Health Department to offer family planning services

National, Normal

FAMILY planning is a vital tool in aligning and balancing population growth with economic progress, the Health Department said.
It said in a media statement this week that as part of the National Population Council, it was committed to providing family planning choices to Papua New Guineans.
The department recently received contraceptive supplies from the United Nations Development Fund (UNFPA).
These consisted of 782,500 vials of Depo provera injectable shots– each shot lasting for three months, 900,000 cycles of combined pills, 50,000 progestin only pills and 1,000 intrauterine loops worth about K1 million.
The pills and injections were sourced from international pharmaceutical companies, Bayers and Pfizer.
The department said high population growth in urban and rural areas were evident in poor housing and road congestions, high unemployment and crimes, and the non-maintenance of facilities such as schools and health centres.
The department said the growing population was putting huge demands on the sea, land and forest.
“Overcrowding has culminated in disputes, deaths and environmental damages.
“Thus, improving of maternal health goes beyond health benefits as it sets precedence for social and economic empowerment.
“It is also a poverty reduction strategy and needs a lot of input and support from the Government,” the department said.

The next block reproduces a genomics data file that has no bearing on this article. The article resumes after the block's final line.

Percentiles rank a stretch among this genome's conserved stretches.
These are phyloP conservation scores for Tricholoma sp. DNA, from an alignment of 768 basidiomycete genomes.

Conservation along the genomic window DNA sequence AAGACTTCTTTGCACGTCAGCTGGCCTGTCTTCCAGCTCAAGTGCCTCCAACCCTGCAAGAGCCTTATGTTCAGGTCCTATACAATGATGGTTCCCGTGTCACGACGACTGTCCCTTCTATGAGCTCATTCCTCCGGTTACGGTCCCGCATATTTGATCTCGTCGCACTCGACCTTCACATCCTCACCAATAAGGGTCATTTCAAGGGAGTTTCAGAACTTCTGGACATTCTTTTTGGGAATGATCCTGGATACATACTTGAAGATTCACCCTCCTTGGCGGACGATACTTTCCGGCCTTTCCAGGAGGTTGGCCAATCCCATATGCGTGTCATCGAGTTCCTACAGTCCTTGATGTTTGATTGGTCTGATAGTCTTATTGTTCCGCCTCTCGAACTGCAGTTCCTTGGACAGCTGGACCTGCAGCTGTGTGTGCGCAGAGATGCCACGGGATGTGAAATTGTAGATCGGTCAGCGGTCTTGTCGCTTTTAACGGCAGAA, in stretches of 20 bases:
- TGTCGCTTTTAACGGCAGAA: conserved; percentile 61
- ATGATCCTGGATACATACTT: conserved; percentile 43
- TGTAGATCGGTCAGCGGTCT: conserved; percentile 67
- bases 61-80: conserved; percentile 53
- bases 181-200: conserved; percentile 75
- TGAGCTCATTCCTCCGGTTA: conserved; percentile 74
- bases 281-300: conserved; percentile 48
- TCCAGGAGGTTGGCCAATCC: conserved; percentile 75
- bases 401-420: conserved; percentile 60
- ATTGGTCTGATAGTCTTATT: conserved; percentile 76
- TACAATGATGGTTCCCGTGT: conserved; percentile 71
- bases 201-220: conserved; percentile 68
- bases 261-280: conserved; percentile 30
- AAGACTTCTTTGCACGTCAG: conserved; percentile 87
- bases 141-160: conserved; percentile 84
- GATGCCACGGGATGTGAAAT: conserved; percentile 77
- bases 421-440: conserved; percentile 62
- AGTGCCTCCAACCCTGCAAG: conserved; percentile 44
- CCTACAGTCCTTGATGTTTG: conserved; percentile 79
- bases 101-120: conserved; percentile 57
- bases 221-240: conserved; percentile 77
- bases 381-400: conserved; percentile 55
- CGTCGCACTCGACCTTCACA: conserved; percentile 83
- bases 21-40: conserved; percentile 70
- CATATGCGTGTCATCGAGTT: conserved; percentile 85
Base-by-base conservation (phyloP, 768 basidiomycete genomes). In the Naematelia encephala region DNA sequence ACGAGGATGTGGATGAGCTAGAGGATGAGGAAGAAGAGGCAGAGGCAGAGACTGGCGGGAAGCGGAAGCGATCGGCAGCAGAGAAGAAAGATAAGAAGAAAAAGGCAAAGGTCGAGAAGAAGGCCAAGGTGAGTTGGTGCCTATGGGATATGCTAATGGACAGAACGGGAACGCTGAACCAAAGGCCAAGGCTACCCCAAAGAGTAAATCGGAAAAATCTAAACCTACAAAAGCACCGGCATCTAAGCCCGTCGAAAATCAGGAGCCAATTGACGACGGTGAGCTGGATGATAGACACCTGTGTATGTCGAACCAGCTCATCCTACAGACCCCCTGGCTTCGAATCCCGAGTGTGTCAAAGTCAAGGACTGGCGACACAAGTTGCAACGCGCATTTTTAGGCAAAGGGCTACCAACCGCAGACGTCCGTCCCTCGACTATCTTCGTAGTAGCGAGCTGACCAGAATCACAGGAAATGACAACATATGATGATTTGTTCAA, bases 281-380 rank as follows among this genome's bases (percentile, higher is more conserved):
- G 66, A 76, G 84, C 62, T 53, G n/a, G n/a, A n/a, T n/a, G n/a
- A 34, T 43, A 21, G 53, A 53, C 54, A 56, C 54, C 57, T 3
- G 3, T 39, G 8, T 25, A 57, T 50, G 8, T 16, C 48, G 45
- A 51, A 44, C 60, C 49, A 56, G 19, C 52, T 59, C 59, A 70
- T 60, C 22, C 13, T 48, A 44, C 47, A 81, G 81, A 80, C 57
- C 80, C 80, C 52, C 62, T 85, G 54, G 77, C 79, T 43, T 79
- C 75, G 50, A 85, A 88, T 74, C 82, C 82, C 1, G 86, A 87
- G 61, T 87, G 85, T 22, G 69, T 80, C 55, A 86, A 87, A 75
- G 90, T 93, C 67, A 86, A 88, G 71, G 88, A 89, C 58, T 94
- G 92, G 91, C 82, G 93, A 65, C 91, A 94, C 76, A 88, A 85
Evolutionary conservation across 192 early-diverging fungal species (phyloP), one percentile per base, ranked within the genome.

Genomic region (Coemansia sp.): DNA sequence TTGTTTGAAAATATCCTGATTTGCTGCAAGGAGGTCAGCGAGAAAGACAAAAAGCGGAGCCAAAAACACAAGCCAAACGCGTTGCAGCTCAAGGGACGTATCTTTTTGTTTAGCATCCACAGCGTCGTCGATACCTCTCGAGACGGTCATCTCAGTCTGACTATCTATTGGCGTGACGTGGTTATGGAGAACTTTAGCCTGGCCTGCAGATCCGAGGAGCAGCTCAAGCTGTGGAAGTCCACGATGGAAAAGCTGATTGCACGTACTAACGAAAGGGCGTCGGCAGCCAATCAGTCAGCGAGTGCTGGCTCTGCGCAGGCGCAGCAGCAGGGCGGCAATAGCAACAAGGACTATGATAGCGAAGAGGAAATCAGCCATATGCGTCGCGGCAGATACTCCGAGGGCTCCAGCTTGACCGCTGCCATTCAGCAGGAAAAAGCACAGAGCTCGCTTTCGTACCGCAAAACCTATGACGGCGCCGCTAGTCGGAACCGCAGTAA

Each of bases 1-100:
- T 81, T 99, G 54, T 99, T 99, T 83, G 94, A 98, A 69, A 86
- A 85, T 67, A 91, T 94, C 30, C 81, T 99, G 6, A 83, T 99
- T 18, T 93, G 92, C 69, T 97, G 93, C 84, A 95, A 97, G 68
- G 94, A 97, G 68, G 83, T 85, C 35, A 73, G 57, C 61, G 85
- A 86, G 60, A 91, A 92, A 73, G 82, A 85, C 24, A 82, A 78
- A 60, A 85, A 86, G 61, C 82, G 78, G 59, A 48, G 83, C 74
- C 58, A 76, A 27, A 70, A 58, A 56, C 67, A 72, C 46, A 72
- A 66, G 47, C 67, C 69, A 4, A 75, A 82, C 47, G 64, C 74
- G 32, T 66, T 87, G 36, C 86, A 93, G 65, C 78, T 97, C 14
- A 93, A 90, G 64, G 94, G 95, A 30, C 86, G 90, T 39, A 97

It said it was now working on restructuring the country’s medical supplies system.
The department said medical supplies needed a lot of support, given PNG’s terrains and weak structural and service delivery mechanisms.
“One of the many challenges is to also increase the demand and supply of contraceptives so that unwanted pregnancies and subsequent consequences like maternal deaths can be reduced,” it said.
Reports in 2006 showed that modern contraceptive prevalence rate was as low as 24% while maternal mortality doubled from two to four mothers daily.
Identifying the gaps in the medical supplies system resulted in a memorandum of understanding signed between the department and UNFPA to use the UNFPA’s procurement facilities for a constant flow of reproductive health commodities into the country.
The UNFPA has one of the largest procurement facilities in Copenhagen and assists more than 190 countries to meet reproductive health commodity needs.